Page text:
I felt moved to write this post after several days of observing social media, conventional media and political responses to the terror attacks in Paris on Friday 13th November.
I am currently in the U.S. and have witnessed a surprisingly large outpouring of grief and shock for events in what I thought was considered a far-off European country. Half of my family and many of my friends are French and live in Paris, and I have spent a lot of time there. I was shocked and saddened by attacks, and I will admit a little scared. But the scale of the reaction here in New York has far eclipsed that of mine or my family’s.
Some have responded to this outpouring of support and sadness by condemning it; you’re not allowed to express outrage about Paris if you don’t express it about Beirut or Baghdad. I don’t agree with those who attack expressions of pain, solidarity and compassion, but I will admit that something about the scale of the response has made me sad, and it’s taken a few days to explore why in my own mind.
Last night I read this post which condemned the backlash against condolences with Paris. I agree that it is wrong to tell people that they shouldn’t feel shocked or sad by events, but I do believe that it’s valid to raise the fact that similar events are happening all over the world and deserve equal attention and attempts at empathy.
This time last year I was throwing all my time and effort into raising money for the hundreds of thousands of Yezidis who were displaced by IS/Daesh in some of their earliest and most brutal attacks. Those who escaped murder or kidnap were facing death from exposure as winter drew closer in the formal and informal refugee camps of the cold, Kurdish north. It was a real battle to raise money for them, even though all we were asking for was $10 to buy a blanket for a family that could save the life of its youngest and most vulnerable members. All donations were to go directly to blankets, with my husband and I paying the charity’s overheads for the project.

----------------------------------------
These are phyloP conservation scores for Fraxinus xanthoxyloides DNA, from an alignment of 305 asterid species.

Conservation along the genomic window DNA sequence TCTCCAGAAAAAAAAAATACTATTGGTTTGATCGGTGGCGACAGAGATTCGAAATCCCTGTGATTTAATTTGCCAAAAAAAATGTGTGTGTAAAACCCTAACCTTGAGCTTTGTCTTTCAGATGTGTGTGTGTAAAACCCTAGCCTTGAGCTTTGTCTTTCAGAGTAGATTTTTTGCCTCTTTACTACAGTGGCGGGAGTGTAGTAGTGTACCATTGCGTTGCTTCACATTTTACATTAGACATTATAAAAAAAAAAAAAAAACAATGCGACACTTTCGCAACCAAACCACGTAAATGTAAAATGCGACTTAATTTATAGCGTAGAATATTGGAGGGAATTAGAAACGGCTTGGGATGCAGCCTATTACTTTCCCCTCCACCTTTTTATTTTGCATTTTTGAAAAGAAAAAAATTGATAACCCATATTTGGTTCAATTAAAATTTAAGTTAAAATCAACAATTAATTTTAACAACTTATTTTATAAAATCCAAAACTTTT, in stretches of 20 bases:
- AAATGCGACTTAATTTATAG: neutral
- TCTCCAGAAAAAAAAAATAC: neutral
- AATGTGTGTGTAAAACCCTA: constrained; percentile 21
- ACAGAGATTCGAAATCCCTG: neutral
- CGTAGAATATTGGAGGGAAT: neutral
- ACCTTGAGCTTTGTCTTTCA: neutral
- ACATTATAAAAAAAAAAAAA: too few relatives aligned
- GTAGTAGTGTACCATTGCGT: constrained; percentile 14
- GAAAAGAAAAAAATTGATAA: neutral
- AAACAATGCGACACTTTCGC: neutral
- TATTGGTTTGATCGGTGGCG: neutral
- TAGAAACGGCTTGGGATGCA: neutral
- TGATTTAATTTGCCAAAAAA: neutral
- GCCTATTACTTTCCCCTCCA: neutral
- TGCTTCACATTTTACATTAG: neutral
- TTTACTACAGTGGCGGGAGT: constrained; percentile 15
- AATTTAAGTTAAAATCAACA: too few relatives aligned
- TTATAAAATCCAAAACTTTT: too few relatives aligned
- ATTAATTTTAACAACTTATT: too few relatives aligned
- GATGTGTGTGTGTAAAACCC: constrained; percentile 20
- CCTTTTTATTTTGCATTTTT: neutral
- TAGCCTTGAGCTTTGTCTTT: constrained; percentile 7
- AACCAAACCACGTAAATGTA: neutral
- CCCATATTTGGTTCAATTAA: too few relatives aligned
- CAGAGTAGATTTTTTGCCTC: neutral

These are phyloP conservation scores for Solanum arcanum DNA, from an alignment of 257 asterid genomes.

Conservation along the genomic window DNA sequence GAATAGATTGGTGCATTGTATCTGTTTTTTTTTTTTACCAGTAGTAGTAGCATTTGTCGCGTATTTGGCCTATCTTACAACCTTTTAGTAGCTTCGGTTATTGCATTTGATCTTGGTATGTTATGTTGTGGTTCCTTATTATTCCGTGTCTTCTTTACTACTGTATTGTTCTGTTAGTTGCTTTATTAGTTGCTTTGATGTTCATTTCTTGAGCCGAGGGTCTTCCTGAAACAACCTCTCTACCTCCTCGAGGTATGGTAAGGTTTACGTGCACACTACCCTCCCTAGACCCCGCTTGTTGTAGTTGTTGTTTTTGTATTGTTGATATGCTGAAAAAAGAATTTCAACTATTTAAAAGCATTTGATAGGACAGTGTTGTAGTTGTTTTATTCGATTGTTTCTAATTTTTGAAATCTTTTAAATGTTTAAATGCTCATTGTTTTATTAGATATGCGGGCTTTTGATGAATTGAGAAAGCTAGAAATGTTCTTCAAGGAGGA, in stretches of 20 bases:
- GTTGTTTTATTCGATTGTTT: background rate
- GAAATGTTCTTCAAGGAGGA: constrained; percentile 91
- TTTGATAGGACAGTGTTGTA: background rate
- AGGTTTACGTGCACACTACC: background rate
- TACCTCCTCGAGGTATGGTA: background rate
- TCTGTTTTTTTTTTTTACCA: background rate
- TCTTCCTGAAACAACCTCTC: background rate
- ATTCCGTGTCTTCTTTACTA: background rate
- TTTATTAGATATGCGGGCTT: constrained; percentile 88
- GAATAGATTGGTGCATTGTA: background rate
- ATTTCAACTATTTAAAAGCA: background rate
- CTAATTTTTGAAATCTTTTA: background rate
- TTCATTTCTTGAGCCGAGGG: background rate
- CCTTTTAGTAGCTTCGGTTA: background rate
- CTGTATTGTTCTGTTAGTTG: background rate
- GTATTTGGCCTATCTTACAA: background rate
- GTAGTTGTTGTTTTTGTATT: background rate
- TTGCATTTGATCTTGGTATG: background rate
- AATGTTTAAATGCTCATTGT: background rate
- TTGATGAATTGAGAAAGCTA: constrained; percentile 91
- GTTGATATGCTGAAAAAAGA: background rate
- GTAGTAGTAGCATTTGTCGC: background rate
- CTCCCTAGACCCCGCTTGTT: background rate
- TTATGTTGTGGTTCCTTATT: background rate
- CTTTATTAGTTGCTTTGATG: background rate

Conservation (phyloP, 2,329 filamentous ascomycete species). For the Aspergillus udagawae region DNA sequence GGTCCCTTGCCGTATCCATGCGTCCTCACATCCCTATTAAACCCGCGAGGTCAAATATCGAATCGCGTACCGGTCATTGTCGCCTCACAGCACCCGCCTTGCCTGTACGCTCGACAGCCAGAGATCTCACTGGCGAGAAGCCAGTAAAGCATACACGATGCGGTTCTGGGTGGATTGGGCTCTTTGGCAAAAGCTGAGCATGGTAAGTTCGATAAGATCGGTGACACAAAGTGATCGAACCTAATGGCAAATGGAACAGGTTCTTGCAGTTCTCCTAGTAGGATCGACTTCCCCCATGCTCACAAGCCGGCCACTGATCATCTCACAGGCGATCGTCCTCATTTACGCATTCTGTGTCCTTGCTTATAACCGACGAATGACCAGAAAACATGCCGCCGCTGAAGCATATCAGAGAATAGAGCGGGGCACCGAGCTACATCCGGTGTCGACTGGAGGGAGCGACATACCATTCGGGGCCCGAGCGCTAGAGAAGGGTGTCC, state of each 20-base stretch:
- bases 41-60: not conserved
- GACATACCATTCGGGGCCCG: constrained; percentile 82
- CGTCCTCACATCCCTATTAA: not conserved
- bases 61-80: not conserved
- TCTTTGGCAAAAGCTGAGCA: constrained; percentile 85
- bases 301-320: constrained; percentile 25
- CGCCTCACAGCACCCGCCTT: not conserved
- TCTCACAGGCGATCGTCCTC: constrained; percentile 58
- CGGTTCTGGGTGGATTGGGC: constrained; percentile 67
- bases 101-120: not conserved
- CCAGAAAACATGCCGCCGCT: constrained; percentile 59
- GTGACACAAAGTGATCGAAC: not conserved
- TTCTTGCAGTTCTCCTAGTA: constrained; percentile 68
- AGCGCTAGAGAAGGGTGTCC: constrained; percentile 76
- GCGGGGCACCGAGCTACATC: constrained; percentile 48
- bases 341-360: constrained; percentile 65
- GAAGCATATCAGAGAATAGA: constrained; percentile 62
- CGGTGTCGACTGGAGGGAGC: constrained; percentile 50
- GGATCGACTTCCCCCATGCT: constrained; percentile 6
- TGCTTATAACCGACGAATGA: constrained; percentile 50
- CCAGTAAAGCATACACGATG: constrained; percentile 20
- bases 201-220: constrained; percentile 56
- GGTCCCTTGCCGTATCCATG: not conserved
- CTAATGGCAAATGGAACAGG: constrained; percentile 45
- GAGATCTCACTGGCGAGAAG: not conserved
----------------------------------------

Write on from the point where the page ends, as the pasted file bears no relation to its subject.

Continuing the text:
While some of my friends and contacts reacted with great generosity towards and empathy with the plight of these victims, many ignored it. Raising money for victims in Iraq was not at all popular, especially in the U.S: I felt that people just saw the country as a mess that no outside help could deal with. I found it very hard to engage peoples’ support in spite of (or perhaps because of) our (British, U.S. and others) involvement in creating the conditions for such attacks to happen. You can read more about all of this in my previous posts if you’re interested, but my point is that it was very hard to get people in the West to empathise with innocent victims in a country they had not visited and didn’t understand, no matter how hard I tried to explain the issues in clear and simple ways: The Yezidis were peaceful people living straightforward lives and did nothing to provoke IS attacks other than not be muslims. But nobody knew who they were, so the support never came.
In my mind, having visited the camps, spoken to Yezidis, and feeling close to the people and land of Iraq and Kurdistan, those I was trying to help were no different to those who were attacked in Paris. I’m not saying that from my high horse – I’m saying that it was easy for me, having met these people face to face, to feel as much compassion for them as I feel for the French people. So I completely agree with those who say that it’s easier to empathise with people and places that you can identify with or are familiar with. But I also think that there’s a moral responsibility to move beyond that immediate impulse and try to understand and show support and compassion for tragedies in places more foreign to us. Empathy – the ability to understand and share the feelings of another – comes more easily to some, but it’s not simply an innate, inflexible personality attribute – it can be nurtured and developed.
My main argument for working on our capacity for empathy is that some of the greatest and most prolonged atrocities in history were permitted because ordinary people refused to empathise with those who were different; slavery, apartheid, the holocaust, segregation and discrimination in the U.S. We would all like to believe that if we were alive and present during those times, we would have been amongst the minority who fought against such gross injustices rather than tacitly or actively taking part in them. And yet as global atrocities and injustices are perpetrated around the world today, we are nearly all succumbing to what Douglas Adams in Hitchhiker’s Guide to the Galaxy called the ‘Somebody Else’s Problem’ field. We say that we are too busy, or we don’t want to be depressed, or there’s nothing we can do to help, or we have nothing to do with these people – it’s somebody else’s problem.